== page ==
What does a team do when it parts company with it’s longest serving player of all time that just so happened to be the most important player on the field? No one really knows yet as we’ve not had a training camp to give us any signs! But naturally in a season of such diversity within the team, it usually means the run game will be relied on some more.
However, with their lead rusher from the last 4 years in Melvin Gordon also leaving this off-season, means there could be plenty of work available for the Chargers running back corps.
I think we all expect last seasons’ PPR machine Austin Ekeler to be classed as the Chargers’ RB1 in 2020, but with only 11%, 27% and 36% of the running share since being picked up as an undrafted free agent in 2017, there’s likely going to be a fair share available for the rest of the RB room, even if he does likely take the bigger percentage with Gordons’ departure.
Justin Jackson would be the assumption to be the next in consideration for the next highest rushing share in 2020. Thanks to an impressive 6.9 yards per carry average last season, this seems the most likely scenario. However, with only 79 carries under his belt in 2 seasons, it remains to be seen whether Jackson would be able to sustain that level of production with a larger role.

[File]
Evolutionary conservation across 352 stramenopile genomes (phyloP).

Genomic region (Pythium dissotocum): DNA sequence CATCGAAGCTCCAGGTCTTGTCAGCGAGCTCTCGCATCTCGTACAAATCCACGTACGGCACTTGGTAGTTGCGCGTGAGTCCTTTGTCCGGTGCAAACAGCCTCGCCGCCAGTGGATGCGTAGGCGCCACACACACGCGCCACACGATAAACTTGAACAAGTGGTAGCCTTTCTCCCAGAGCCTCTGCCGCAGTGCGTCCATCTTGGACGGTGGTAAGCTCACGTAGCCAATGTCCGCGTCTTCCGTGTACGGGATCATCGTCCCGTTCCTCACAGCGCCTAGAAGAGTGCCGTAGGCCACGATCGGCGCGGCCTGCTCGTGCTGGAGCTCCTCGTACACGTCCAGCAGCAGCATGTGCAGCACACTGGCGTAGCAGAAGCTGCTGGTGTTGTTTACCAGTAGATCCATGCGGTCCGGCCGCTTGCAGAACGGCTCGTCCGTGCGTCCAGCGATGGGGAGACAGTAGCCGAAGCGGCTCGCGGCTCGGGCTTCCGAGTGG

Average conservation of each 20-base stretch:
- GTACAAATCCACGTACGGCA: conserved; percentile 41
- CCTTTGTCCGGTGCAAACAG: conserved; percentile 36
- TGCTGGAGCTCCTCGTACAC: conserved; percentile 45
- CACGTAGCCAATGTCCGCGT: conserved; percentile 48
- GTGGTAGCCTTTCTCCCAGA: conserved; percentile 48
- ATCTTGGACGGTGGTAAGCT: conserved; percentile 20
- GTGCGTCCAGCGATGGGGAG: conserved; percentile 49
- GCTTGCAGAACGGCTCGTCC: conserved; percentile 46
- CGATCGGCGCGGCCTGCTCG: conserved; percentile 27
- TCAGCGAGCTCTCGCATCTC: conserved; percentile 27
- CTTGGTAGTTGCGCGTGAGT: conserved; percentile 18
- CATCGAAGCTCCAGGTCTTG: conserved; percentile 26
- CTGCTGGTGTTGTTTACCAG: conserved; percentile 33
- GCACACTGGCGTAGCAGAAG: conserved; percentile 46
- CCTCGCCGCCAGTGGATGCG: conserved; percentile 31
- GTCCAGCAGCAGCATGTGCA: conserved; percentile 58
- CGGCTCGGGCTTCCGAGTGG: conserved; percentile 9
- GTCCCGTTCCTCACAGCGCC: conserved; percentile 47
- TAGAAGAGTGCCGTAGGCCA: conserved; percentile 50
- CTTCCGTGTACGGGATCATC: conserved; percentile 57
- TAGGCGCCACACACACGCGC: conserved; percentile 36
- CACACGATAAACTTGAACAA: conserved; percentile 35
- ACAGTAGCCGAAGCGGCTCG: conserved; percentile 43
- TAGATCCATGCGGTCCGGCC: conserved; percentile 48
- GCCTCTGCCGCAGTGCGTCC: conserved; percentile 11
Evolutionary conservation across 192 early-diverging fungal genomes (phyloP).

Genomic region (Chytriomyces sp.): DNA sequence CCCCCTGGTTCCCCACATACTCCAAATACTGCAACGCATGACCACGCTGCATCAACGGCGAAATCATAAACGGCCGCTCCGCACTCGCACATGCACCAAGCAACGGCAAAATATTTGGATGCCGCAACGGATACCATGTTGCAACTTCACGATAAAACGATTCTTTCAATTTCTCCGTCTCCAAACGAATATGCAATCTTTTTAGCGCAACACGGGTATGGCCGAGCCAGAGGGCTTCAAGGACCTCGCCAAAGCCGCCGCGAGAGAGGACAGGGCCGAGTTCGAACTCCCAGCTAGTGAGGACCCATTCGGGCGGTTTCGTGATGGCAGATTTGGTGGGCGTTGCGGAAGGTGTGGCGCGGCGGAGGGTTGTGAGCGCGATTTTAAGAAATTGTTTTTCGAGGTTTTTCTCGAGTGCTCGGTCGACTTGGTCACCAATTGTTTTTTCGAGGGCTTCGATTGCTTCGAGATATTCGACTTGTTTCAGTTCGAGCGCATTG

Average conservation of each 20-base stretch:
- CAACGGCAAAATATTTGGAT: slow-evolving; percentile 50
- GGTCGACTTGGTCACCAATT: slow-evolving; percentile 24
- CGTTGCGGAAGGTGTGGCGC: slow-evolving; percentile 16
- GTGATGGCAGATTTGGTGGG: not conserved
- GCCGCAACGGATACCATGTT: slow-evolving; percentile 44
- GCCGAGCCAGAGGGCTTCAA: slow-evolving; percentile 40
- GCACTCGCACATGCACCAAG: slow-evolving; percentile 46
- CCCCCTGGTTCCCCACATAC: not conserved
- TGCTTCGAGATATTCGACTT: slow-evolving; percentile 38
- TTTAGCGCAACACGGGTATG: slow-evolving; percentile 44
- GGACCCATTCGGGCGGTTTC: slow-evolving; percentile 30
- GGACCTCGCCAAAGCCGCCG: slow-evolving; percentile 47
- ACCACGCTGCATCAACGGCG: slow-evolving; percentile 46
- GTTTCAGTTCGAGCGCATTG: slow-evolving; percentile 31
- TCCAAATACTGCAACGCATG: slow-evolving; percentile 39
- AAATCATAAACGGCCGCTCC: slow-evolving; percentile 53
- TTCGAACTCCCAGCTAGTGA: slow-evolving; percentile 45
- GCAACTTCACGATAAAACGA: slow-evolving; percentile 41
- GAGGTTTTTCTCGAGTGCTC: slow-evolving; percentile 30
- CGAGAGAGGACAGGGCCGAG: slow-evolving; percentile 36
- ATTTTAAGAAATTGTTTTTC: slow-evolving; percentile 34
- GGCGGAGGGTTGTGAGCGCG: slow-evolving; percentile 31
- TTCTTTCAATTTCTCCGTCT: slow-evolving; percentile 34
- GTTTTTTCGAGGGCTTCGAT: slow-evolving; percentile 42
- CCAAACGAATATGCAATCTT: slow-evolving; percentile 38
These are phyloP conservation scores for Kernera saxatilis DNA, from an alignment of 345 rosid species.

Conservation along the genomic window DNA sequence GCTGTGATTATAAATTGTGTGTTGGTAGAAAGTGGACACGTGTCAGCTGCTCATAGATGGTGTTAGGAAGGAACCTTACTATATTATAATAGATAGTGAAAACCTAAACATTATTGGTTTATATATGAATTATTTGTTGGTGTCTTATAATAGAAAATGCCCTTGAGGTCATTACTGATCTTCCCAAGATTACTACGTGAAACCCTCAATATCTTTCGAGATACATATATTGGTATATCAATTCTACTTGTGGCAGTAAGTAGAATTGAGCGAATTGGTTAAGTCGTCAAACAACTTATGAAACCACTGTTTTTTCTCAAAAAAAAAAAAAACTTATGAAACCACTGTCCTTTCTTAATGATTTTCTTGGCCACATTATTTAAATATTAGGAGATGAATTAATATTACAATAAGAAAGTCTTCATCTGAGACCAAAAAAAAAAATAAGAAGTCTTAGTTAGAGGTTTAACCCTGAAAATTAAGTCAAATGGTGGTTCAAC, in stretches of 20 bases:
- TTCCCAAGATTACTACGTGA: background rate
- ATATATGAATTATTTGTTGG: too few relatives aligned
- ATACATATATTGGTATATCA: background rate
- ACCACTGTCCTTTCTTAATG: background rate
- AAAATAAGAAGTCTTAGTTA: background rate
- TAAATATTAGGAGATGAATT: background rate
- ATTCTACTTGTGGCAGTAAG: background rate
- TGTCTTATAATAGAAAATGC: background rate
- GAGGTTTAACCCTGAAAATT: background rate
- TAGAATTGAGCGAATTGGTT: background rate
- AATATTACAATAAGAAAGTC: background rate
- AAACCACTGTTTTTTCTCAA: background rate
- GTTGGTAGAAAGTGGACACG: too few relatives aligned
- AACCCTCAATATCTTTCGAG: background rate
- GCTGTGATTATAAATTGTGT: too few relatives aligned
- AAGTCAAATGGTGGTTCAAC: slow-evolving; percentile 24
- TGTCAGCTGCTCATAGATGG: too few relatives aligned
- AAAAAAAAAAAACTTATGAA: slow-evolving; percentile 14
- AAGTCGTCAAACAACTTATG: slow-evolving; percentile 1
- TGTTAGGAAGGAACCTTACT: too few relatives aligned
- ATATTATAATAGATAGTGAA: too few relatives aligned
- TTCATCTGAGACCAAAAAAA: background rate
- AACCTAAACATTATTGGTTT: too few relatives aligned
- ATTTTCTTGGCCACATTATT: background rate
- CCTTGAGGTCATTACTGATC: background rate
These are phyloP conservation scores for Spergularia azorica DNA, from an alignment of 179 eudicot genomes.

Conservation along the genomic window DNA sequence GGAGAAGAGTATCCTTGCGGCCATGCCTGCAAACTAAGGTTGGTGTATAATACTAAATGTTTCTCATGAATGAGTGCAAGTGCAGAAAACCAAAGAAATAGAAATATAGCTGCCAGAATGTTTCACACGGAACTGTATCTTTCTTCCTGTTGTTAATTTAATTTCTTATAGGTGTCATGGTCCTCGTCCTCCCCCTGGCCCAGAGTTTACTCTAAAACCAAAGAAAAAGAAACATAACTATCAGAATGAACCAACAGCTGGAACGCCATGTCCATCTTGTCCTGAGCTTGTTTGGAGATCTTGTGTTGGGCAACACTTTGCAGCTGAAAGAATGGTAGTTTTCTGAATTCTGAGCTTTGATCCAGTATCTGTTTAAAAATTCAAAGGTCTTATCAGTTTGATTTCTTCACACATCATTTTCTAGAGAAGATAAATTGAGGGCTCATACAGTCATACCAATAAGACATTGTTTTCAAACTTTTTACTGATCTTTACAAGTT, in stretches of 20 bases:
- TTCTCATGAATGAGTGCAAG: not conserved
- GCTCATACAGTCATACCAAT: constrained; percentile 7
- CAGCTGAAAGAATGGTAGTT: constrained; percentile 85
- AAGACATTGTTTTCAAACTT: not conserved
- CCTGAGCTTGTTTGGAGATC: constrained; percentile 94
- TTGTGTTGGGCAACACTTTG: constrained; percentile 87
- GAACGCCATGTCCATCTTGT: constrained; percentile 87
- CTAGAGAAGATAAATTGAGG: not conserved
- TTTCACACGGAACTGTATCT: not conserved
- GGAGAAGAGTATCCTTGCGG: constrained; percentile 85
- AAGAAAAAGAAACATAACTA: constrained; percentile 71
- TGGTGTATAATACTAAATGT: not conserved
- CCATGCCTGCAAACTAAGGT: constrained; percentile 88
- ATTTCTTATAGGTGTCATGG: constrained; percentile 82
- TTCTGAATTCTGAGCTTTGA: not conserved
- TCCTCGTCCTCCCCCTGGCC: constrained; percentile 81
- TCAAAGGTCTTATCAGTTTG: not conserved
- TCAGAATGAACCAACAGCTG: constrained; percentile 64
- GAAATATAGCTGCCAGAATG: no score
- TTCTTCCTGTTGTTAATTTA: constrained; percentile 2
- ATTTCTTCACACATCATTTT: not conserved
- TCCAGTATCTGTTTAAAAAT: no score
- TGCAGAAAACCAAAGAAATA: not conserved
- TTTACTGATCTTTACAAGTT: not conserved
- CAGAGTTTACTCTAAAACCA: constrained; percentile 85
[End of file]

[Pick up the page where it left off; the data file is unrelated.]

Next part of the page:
Kelley has an impressive rushing resume in college. In the 2 years he spent at UCLA he gained 2,303 rush yards from 454 carries (5.1 ypc), with 264 receiving yards over that span from 24 receptions, scoring once.
Seeing as Ekeler will be claiming most of the air yards out of the backfield, Kelley could prove to be a nice complimentary piece in the run game. I expect for this season, Kelley and Jackson will be splitting the carries along the area of 25/30% each with a ‘hot-hand’ approach game by game.
In other words, the situation could be a fantasy nightmare, however, should an injury to Jackson or Ekeler occur, or even if Joshua Kelley turns out to be as productive as he was for UCLA, there could be a serious amount of fantasy points available from a team that should run the ball a ton this year.
Stat Projection: RB52 (Standard), RB53 (Half PPR), RB54 (PPR)